On Wednesday, Nov. 2, 2022, the 9th U.S. Circuit held that compelling the Pageant to accept transgender candidates would violate the group’s free speech right to articulate what it views as an ideal conception of womanhood. A national beauty pageant has the right, under the First Amendment, to forbid a transgender woman from competing because doing so might interfere with the message the Pageant wishes to convey about “what this means to be a woman,” according to a federal appellate court’s decision on Wednesday.
Anita Green filed a lawsuit, claiming that Miss USA banned her from competing in 2019 in violation of the state anti-discrimination statute. She was successful, according to the 9th U.S. Circuit Court of Appeals.
Green, a transgender competitor, has competed in Miss Earth, Miss America, and Ms. World Universal. As she prepared to participate in the Miss United States of America’s Miss Oregon pageant while living in Clackamas, Oregon, she claimed that the organization disqualified her application because it did not consider her a “natural born girl.”
Green filed a lawsuit, claiming the company violated a state statute that forbids discrimination against individuals based on their gender identity or sex.
However, lawyers representing the Miss USA Pageants said that the pageant program was created to recognize and promote “natural born women” by disseminating a message of “female biological empowerment.” The Pageant has several eligibility rules, some of which are based on age, marital status, and gender identity.
The pageant organization won a 2-1 majority on the three-judge panel of the 9th Circuit, which ruled that compelling the contest to include a transgender woman would fundamentally change the message the Pageant was trying to convey.
Judge Lawrence VanDyke stated for the majority, “Beauty pageants mix speech with live performances like music and dancing to transmit a message, just as with theatre, cinema, or the Super Bowl halftime show.” It is widely acknowledged that beauty pageants are often created to represent the “ideal vision of American womanhood,” even though the specifics of that message vary from Pageant to pageant.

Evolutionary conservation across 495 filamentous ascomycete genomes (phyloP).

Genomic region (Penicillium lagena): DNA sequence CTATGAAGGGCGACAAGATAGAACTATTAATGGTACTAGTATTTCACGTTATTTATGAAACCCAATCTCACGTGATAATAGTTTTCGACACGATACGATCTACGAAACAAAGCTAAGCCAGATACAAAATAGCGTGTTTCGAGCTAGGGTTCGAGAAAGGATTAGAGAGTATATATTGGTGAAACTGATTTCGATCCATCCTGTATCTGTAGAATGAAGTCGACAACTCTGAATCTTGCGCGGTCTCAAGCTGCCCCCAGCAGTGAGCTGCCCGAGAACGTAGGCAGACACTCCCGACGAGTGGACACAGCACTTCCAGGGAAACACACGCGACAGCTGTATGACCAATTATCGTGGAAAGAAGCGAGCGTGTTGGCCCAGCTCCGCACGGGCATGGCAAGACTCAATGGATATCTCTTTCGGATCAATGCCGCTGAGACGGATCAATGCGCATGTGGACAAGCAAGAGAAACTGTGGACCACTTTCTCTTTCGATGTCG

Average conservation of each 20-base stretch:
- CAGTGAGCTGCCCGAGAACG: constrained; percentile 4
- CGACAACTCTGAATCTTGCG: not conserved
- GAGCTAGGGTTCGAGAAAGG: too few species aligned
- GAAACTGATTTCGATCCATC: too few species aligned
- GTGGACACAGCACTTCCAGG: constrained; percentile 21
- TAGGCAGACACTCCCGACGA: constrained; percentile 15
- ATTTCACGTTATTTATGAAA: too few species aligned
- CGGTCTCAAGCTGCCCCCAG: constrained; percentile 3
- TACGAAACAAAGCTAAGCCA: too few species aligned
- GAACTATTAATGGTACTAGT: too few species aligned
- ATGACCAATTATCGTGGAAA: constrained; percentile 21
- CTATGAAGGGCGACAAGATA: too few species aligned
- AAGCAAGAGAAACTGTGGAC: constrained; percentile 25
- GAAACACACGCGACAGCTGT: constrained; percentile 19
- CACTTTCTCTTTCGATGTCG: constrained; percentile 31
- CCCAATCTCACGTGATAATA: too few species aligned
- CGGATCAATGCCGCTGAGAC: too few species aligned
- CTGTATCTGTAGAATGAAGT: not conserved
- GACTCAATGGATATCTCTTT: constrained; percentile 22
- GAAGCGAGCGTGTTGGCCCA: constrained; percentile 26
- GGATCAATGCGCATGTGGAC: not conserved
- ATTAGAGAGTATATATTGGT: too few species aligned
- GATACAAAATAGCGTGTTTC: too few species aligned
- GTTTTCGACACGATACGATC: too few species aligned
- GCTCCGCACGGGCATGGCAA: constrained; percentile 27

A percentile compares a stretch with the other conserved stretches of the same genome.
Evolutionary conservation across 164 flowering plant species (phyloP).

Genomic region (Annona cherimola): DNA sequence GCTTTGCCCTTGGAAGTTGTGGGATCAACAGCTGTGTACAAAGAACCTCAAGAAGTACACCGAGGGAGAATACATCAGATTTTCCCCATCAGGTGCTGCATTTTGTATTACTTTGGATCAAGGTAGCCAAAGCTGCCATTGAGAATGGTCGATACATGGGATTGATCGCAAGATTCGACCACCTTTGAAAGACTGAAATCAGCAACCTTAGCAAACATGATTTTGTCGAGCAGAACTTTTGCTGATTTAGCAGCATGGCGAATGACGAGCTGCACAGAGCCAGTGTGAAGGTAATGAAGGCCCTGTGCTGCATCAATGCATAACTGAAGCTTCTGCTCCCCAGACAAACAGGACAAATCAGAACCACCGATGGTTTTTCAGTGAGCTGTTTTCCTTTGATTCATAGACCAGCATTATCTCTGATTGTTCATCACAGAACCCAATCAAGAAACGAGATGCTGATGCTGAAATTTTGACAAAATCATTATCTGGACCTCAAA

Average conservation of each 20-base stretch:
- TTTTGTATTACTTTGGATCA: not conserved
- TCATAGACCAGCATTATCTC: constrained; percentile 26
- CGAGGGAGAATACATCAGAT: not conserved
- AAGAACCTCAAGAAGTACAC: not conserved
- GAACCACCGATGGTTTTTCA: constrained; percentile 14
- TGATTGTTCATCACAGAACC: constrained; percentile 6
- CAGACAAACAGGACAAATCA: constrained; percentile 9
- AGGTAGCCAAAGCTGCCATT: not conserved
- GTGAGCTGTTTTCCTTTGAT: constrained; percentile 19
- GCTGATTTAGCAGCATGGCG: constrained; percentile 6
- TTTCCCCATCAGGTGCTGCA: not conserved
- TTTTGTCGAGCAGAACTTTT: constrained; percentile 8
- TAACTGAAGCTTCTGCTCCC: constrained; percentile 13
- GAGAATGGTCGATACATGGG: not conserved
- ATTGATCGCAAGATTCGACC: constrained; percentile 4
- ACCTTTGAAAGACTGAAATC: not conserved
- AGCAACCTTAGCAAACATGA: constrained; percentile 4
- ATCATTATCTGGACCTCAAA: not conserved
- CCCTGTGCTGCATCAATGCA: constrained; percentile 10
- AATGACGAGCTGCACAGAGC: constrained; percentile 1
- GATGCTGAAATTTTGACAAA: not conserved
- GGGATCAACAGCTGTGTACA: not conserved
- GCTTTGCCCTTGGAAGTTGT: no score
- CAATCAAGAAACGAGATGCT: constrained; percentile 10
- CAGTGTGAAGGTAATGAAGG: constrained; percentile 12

The appellate court confirmed with a lower court’s conclusion that anyone who witnessed the pageant organizers’ choice to exclude transgender women would probably conclude that they did not consider transgender people feminine.
The appellate court concluded that the Pageant has the right to enforce its “natural born female” requirement and to express this message under the First Amendment.
The panel determined that the Pageant’s status as a commercial enterprise was insufficient to nullify its right to free expression. Transgender candidates being forced into the Pageant would be considered “compelled expression,” which is against the First Amendment.
Judge Susan P. Graber stated in a dissenting opinion that the majority omitted crucial procedures when determining whether the First Amendment applied. Graber argued that before even considering the First Amendment issue, the court had to review whether Oregon state law applied to the situation, which may have ended the litigation.
The rejection by the 9th Circuit was a matter of “basic justice,” according to John Kaempf, the attorney for Tanice Smith, the owner of the pageant organization and organization.
The United States Court of Appeals for the Ninth Circuit is a federal court of appeals that has appellate jurisdiction over the federal district courts in the following jurisdictions:
- District of Alaska
- District of Arizona
- Central District of California
- Eastern District of California
- Northern District of California
- Southern District of California
- District of Hawaii
- District of Idaho
- District of Montana
- District of Nevada
- District of Oregon
- Eastern District of Washington
- Western District of Washington
Additionally, it has appellate authority over the subsequent territorial courts:
- District of the Northern Mariana Islands
- District of Guam
Furthermore, it occasionally hears appeals from American Samoa, a territory without a district court that partly depends on the District of Hawaii for its federal proceedings.
The Ninth Circuit’s ruling sums it up perfectly: “Green asks to use state power to compel Miss USA to convey a message that is at odds with what it wants. No, according to the First Amendment,” Kaempf stated.
The media directed to Green’s attorney Shenoa Payne, but she did not immediately respond to a request for comment.
Green expressed her disappointment following a lower court decision that supported the Pageant last year but added that the lawsuit raised awareness of prejudice against transgender persons in the pageant circuit.
According to Green, it has always been challenging and protracted to bring about significant change. Because she made the conscious decision to discriminate against transgender individuals, she felt that the United States of America Miss was on the wrong side of history.
“Transgender females are females. Every person has beauty, and that has been my unwavering message throughout the years.